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Why use neutrons?


What neutron scattering shows. © R. Bucher, JCNS at MLZ

When beams of neutrons are used to probe small samples of materials they have the power to reveal what cannot be seen using other types of radiation. Neutrons appear to behave either as particles or as waves or as microscopic magnetic dipoles. It is these specific properties which enable them to yield information which is often impossible to obtain using other techniques.

Electrically Neutral

  • Neutrons are non-destructive and can penetrate deep into matter. This makes them an ideal probe for biological materials and samples under extreme conditions of pressure, temperature, magnetic field or within chemical reaction vessels.

Microscopically Magnetic

  • They possess a magnetic dipole moment which makes them sensitive to magnetic fields generated by unpaired electrons in materials. Precise information on the magnetic behaviour of materials at atomic level can be collected. In addition, the scattering power of a neutron off an atomic nucleus depends on the orientation of the neutron and the spin of the atomic nuclei in a sample. This makes the neutron a powerful instrument for detecting the nuclear spin order.

Ångstrom wavelengths

  • Neutron wavelengths range from 0.1 Å to 1000 Å, making them an ideal probe of atomic and molecular structures, be they single atomic species or complex biopolymers.


Available industrially relevant techniques are:


The way neutrons scatter off gases, liquids and solid matter gives us information about the structure of these materials (elastic neutron scattering). The neutron excitation of atoms gives information about the binding energy within matter (inelastic neutron scattering). Their ability to act as 'small elementary magnets' makes neutrons an ideal probe for the determination of structures and dynamics of unknown magnetic matter.

Heavy nuclei can be split with neutrons. This can shed light on a number of still unknown processes in atomic fission. Neutrons can also be captured by nuclei. The process releases secondary radiation which can be used to determine the inner structure of these nuclei.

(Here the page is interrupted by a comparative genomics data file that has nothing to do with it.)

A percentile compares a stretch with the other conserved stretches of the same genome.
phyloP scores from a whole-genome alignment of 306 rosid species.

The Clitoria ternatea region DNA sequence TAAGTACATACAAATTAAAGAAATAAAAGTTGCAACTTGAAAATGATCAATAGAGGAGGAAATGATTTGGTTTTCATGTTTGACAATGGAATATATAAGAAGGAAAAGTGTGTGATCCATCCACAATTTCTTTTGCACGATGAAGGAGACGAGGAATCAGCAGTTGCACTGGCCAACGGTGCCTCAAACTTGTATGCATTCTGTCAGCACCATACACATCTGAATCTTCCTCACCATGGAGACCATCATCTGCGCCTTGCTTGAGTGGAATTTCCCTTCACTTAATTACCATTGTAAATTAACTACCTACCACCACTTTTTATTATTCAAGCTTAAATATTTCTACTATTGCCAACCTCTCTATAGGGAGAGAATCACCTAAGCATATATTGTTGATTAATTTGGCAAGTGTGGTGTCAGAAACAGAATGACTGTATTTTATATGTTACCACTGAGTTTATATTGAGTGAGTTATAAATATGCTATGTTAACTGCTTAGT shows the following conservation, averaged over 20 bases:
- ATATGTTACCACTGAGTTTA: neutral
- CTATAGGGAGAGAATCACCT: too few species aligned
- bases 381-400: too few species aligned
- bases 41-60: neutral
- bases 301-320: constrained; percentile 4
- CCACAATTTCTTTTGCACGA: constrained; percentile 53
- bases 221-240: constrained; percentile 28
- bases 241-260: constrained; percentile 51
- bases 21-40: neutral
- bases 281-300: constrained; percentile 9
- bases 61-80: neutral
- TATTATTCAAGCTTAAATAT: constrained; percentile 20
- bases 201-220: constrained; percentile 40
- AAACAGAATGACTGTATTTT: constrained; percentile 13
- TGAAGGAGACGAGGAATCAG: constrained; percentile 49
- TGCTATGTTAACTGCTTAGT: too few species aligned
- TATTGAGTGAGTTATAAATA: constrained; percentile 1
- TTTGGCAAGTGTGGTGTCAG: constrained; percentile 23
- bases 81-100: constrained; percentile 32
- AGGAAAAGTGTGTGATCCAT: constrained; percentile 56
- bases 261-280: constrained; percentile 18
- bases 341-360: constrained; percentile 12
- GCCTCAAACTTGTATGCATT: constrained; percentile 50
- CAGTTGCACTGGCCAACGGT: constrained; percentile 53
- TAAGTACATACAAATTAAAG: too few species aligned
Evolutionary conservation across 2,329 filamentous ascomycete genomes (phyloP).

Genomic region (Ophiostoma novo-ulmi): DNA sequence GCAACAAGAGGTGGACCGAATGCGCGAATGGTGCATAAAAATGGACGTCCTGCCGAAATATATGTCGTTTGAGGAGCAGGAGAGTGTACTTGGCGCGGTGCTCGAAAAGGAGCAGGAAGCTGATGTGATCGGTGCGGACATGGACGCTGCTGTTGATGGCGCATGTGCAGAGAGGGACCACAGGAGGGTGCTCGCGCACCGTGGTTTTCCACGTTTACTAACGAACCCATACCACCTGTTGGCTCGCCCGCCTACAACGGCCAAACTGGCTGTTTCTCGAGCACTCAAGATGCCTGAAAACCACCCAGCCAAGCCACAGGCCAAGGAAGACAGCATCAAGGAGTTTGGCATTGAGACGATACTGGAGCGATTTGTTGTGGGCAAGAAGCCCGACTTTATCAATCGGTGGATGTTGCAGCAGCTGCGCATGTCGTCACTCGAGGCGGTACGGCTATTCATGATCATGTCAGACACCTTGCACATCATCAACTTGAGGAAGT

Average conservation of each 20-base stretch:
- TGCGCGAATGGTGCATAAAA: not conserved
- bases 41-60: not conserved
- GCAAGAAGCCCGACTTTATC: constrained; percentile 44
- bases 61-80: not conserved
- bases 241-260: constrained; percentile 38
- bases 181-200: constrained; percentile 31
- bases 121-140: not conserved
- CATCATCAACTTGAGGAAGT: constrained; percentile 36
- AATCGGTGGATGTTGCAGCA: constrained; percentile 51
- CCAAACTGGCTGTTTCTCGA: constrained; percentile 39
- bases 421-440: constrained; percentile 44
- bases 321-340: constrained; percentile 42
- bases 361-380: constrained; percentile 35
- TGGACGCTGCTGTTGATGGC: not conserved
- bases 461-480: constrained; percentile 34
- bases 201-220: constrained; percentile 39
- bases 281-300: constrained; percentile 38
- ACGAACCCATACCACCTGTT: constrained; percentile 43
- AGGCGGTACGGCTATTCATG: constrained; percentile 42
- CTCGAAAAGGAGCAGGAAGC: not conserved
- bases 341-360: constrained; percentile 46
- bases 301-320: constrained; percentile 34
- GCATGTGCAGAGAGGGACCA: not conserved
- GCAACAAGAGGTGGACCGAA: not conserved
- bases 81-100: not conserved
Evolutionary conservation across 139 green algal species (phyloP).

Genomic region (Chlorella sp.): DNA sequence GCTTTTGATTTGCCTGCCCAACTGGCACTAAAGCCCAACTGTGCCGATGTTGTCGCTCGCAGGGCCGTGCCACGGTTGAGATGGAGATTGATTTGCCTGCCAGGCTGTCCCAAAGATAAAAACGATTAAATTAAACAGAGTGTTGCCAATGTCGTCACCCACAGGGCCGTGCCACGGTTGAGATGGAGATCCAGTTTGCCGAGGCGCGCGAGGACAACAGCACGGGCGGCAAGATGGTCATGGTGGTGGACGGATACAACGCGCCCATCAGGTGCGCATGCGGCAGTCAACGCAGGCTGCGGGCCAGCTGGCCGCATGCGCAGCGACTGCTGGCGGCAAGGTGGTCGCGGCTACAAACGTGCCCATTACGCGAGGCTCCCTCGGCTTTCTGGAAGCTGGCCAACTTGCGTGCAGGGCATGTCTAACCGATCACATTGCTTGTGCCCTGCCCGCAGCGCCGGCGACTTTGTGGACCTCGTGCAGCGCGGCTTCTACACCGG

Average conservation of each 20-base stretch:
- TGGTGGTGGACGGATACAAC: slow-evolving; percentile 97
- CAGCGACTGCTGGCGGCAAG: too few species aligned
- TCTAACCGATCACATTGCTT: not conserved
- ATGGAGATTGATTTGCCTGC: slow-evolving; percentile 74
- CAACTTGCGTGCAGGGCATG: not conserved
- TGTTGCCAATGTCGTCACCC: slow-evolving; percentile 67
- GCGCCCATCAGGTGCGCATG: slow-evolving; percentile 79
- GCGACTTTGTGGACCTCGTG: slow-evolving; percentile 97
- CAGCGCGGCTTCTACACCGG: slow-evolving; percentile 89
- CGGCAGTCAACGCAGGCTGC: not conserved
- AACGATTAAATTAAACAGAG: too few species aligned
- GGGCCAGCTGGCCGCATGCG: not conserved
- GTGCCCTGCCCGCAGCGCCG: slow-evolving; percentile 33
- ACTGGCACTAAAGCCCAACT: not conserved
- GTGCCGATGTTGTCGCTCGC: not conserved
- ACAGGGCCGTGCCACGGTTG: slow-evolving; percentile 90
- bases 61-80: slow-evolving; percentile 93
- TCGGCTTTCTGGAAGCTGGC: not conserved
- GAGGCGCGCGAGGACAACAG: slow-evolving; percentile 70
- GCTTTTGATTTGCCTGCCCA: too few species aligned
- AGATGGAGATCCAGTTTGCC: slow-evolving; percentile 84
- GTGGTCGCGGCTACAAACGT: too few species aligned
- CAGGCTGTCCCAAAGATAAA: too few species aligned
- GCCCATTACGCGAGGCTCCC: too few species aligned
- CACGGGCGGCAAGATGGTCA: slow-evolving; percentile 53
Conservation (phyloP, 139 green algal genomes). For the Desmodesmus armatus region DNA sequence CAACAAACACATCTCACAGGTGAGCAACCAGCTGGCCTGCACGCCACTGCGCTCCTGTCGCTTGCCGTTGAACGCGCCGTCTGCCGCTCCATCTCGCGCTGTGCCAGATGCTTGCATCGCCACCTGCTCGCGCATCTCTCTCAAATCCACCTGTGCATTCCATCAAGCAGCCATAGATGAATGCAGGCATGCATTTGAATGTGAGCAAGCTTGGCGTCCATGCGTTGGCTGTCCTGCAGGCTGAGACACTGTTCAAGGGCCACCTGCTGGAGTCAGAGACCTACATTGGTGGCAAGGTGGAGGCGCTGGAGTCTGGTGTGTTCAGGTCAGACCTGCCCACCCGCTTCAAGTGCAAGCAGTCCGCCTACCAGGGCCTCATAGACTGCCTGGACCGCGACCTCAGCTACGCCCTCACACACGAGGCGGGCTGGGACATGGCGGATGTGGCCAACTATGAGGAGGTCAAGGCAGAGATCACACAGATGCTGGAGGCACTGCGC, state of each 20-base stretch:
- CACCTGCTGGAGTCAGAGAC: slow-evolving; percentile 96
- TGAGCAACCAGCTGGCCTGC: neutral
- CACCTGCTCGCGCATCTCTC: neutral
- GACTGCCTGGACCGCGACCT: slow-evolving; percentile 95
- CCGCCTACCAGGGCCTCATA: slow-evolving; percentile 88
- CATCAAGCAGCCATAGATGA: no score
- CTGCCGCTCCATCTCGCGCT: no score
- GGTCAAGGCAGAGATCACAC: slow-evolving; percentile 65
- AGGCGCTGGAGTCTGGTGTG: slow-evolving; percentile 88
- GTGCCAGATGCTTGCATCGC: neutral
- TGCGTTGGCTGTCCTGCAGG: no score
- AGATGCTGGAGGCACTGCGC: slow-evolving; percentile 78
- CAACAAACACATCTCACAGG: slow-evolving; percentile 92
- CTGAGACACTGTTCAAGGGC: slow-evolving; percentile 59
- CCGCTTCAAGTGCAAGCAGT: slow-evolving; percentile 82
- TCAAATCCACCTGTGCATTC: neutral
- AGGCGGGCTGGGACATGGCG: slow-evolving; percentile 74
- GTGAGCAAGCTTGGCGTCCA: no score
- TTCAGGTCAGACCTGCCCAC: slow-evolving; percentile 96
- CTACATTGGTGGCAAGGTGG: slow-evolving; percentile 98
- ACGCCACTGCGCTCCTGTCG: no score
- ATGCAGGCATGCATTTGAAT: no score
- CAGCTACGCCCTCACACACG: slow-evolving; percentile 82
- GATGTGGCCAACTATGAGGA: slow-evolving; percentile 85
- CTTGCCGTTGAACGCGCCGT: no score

We indicate below how neutrons are used in different fields of research.

Condensed-matter physics, materials science and chemistry

  • Examination of the structure of new materials, for example new ceramic high-temperature superconductors or magnetic materials (important for electronic and electrical applications).
  • Clarification of still unknown phenomena in processes such as the recharging of electric batteries.
  • Storing of hydrogen in metals, an important feature for the development of renewable energy sources.
  • Analysis of important parameters (for example elasticity) in polymers (for example plastic material).
  • Colloid research gives new information on such diverse subjects as the extraction of oil, cosmetics, pharmaceuticals, food industry and medicine.
  • Investigation of micro- and nanostructures.


Biological materials, naturally rich in hydrogen and other light elements, are ideal samples for analysis with neutrons.

  • Cell Membranes
  • Proteins
  • Virus Investigations
  • Photosynthesis in Plants

Engineering sciences

Since neutron diffraction is non-destructive, it is ideal for the analysis of different technical phenomena in materials.

  • Visualisation of residual stress in materials
  • Texture analysis
  • Hardening and corrosion phenomena in concrete
  • Inhomogeneity and trace elements in materials